Response paper to Kenneth Delaney’ Interview Transcript
Kenneth Delaney is a war veteran from World War II who speaks about his experience in the war. He was born in Long Island, New York and was enlisted to the army from civil life. In his interviews, Delaney shows pride in his service at D-Day, the Battle of the Bulge, and the Hurtgen Forest. His heroics are illustrated by the numerous wounds he suffered but still continued to fight in battles in the world war. He was clearly a brave soldier and mentions it in his interview. When he landed on Omaha Beach, for instance, his first reaction was not nervousness. He was shot and dragged himself to a safe place as the battle raged on and his colleagues got killed as he watched. He recuperated nevertheless and went right back to the war, fighting in the Battle of Bulge.
The Battle of Bulge was not for the soft-hearted. Kenneth Delaney was recuperating at a hospital when the medics told them that anybody that was able to walk or crawl was required in the field. The American army was overwhelmed and these brave men had to endure pain in order. His response to the devastating attacks on the American troops in Belgium. He speaks of soldiers whose spirits could not be broken and his own account of how he participated in the war is a testimony of how these soldiers during that time (Delaney 1). Although his story became popular and was actually documented there are other battles heroes whose activities we will never know. Despite fighting when not in the perfect health state with injuries from previous battles, Kenneth got injured in the battle of Bulge and had to seek treatment once more. The narrative of the Battle of Bulge was crucial as was every soldier that was countering Hitler’s effort to split the allies as they moved towards Germany.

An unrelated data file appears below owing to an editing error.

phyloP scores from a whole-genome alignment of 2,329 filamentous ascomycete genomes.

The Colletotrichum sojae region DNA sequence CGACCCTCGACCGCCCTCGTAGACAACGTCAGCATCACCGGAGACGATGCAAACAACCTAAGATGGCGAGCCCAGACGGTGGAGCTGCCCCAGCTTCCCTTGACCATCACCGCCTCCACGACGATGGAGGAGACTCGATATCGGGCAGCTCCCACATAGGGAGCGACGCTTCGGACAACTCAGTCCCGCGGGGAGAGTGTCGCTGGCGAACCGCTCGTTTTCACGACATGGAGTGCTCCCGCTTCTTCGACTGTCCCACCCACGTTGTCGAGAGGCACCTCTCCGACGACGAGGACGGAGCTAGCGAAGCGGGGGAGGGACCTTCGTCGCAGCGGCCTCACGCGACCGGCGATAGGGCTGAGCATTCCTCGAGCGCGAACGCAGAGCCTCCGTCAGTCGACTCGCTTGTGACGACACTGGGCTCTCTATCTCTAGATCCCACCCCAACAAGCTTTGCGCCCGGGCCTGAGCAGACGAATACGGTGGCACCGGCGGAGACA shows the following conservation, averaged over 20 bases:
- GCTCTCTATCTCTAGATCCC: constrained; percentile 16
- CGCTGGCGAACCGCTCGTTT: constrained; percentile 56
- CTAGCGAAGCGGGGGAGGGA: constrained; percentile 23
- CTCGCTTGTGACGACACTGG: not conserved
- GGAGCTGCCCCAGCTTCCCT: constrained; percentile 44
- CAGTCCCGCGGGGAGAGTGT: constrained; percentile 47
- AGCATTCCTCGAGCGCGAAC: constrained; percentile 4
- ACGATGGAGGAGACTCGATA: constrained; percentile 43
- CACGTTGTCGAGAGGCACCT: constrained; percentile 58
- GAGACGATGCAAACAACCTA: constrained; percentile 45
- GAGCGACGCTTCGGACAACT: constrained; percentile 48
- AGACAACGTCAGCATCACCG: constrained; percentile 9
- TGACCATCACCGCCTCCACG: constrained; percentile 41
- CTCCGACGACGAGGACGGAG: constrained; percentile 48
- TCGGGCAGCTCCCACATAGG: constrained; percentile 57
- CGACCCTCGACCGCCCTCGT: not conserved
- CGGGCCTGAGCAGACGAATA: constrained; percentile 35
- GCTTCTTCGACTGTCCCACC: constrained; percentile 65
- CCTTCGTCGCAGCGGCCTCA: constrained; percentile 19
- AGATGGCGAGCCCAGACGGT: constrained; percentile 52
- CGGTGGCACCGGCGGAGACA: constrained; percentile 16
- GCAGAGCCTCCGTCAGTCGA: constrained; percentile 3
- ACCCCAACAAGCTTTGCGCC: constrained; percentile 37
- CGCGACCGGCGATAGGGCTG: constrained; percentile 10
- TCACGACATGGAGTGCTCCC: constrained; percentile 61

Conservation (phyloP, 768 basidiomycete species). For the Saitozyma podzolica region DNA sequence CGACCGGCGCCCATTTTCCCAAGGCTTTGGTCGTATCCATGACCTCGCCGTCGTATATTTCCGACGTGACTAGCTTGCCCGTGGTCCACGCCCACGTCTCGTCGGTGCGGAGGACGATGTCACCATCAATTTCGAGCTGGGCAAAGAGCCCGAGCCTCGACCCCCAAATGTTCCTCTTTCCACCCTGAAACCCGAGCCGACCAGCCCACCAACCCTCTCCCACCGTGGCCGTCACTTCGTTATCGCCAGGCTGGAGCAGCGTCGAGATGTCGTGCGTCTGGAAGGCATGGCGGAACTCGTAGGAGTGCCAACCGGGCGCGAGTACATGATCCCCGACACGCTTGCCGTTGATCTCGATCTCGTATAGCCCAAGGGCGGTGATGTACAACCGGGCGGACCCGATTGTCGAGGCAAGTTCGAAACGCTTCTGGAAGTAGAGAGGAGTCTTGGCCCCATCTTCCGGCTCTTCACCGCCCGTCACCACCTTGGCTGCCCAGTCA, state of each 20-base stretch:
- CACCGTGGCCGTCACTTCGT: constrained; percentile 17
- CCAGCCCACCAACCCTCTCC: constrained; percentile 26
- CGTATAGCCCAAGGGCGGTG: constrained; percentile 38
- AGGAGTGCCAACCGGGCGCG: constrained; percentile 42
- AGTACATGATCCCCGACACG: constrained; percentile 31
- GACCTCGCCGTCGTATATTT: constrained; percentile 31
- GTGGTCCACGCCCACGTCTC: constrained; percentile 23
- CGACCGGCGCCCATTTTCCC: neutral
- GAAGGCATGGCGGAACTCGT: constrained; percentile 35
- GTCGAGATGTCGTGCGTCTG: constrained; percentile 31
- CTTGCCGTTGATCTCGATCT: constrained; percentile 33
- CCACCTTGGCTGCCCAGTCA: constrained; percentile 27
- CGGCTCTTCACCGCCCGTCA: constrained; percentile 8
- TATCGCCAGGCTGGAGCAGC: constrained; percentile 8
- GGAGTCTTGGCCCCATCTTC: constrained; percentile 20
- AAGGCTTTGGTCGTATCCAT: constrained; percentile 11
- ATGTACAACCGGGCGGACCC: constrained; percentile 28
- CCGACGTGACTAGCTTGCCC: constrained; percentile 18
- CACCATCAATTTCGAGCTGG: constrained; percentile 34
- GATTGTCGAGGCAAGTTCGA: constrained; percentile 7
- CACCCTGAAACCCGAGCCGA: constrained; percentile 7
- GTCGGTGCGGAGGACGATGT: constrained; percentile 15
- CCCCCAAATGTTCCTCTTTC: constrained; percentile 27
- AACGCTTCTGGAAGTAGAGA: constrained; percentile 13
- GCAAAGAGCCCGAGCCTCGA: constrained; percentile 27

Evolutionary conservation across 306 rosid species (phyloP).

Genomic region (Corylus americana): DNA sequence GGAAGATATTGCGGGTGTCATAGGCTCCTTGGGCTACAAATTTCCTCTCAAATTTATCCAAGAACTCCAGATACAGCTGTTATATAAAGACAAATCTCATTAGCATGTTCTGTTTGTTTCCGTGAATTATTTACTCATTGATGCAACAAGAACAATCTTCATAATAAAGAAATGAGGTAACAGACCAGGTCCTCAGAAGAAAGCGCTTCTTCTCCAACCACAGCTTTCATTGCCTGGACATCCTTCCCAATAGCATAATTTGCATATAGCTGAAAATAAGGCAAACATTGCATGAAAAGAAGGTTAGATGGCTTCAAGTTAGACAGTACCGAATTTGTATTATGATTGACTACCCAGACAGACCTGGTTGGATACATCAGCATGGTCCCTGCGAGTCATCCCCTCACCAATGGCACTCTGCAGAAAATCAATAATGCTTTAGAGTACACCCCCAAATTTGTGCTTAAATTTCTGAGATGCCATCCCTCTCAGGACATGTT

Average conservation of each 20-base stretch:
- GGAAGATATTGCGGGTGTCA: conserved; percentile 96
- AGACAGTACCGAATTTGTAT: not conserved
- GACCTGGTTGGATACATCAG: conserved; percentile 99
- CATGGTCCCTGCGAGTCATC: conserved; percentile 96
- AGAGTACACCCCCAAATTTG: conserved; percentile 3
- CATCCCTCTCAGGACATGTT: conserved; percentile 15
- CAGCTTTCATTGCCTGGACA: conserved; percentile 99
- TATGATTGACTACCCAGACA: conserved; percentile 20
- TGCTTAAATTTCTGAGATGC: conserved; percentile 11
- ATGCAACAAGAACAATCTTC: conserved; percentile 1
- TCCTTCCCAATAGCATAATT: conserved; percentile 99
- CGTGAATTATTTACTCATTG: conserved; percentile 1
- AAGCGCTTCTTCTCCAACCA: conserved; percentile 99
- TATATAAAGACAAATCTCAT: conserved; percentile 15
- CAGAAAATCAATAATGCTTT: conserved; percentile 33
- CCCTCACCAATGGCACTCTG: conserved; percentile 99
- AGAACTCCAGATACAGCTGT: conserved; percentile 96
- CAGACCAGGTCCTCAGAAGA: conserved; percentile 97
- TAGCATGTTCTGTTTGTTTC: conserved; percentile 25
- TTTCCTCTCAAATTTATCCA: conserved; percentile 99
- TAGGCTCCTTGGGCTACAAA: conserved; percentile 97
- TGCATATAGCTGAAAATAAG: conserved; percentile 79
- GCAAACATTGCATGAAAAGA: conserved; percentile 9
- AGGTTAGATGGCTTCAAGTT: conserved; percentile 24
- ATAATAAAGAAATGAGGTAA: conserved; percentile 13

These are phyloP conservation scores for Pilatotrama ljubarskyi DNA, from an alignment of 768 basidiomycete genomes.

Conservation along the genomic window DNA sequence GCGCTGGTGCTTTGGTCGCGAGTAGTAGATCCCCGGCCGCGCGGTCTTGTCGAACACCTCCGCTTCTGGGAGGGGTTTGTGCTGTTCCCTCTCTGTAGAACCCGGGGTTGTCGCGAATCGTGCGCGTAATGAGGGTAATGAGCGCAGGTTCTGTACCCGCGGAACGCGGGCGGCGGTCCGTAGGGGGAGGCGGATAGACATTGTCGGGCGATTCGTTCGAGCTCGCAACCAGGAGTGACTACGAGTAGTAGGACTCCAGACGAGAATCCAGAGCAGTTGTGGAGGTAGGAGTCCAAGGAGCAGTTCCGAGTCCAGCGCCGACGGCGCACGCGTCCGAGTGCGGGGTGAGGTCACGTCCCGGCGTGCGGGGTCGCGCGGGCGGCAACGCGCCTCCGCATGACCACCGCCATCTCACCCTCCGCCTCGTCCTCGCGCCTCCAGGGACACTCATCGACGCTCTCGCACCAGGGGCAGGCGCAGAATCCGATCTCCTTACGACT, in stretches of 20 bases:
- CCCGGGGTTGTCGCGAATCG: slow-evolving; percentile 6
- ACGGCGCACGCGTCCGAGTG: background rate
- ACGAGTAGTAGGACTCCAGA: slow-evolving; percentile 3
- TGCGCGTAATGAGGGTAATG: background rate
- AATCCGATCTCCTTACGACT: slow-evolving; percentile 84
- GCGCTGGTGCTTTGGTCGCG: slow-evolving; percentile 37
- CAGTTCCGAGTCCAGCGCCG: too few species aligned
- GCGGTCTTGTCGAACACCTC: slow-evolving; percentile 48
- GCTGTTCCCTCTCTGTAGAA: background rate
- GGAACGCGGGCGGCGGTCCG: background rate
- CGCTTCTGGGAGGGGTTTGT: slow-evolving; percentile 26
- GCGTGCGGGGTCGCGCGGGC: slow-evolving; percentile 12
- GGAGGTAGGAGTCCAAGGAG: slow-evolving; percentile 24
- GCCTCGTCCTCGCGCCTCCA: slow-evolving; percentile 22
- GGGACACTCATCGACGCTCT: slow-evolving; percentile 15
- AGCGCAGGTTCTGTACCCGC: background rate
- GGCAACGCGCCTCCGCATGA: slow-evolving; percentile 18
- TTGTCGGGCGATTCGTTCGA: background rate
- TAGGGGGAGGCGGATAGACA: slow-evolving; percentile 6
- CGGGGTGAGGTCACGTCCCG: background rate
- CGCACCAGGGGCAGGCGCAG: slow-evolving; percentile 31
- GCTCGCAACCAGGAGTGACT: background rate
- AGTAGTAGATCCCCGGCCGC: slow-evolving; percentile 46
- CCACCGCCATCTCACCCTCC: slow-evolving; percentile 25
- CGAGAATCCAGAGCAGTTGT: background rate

The D-Day was a battle that began in 1944 and lasted between August and June of that same year. Kenneth Delaney was part of 156,000 soldiers who made up the Allied forces that invaded France and managed the mission to liberate Western Europe from the control of Nazi Germany. This invasion was among the largest amphibious assaults in history. Kenneth recalls watching landing craft they were using to land on the beach being blown up as well as the ships that they used from England (Delaney 2). As soon as they landed, Delaney was shot in the foot. He crawled among fellow members of his troop mourning and hollering from wounds. There were no medics to cater to the overwhelming medical need of all the wounded soldiers. Most medics were wounded or dead. When some medics managed to reach there side, they only had enough manpower to help one individual at a time. Delaney gave the chance to other people he felt needed more attention and went back to the crossfire. He used his rifle spraying the Germans although he had no clear sight of his targets. What counted was he did as much as he could at that particular moment.
There were many heroes in the Second World War that will not be appreciated that they ought to be for their bravery and sacrifice for the nation. Although some like Kenneth Delaney came forward with their stories, there is still nothing the world could do to repay the man for his sacrifice. His tone in his interviews about battles that wounded him and nearly got him killed has no regret. He appears happy that he was shot at the Battle of Bulge or at Normandy even before he was ready to get into the fight. Most people would have taken advantage of the injuries to stay away from the Battlefield, but not Kenneth Delaney a true American hero and embodiment of the true meaning of patriotism.
Delaney, K. T. “Memoir : Kenneth T. Delaney: Experiencing War: Veterans History Project (Library of Congress.” American Memory: Remaining Collections, memory.loc.gov/diglib/vhp-stories/loc.natlib.afc2001001.01930/pageturner?ID=pm0007001&page=1.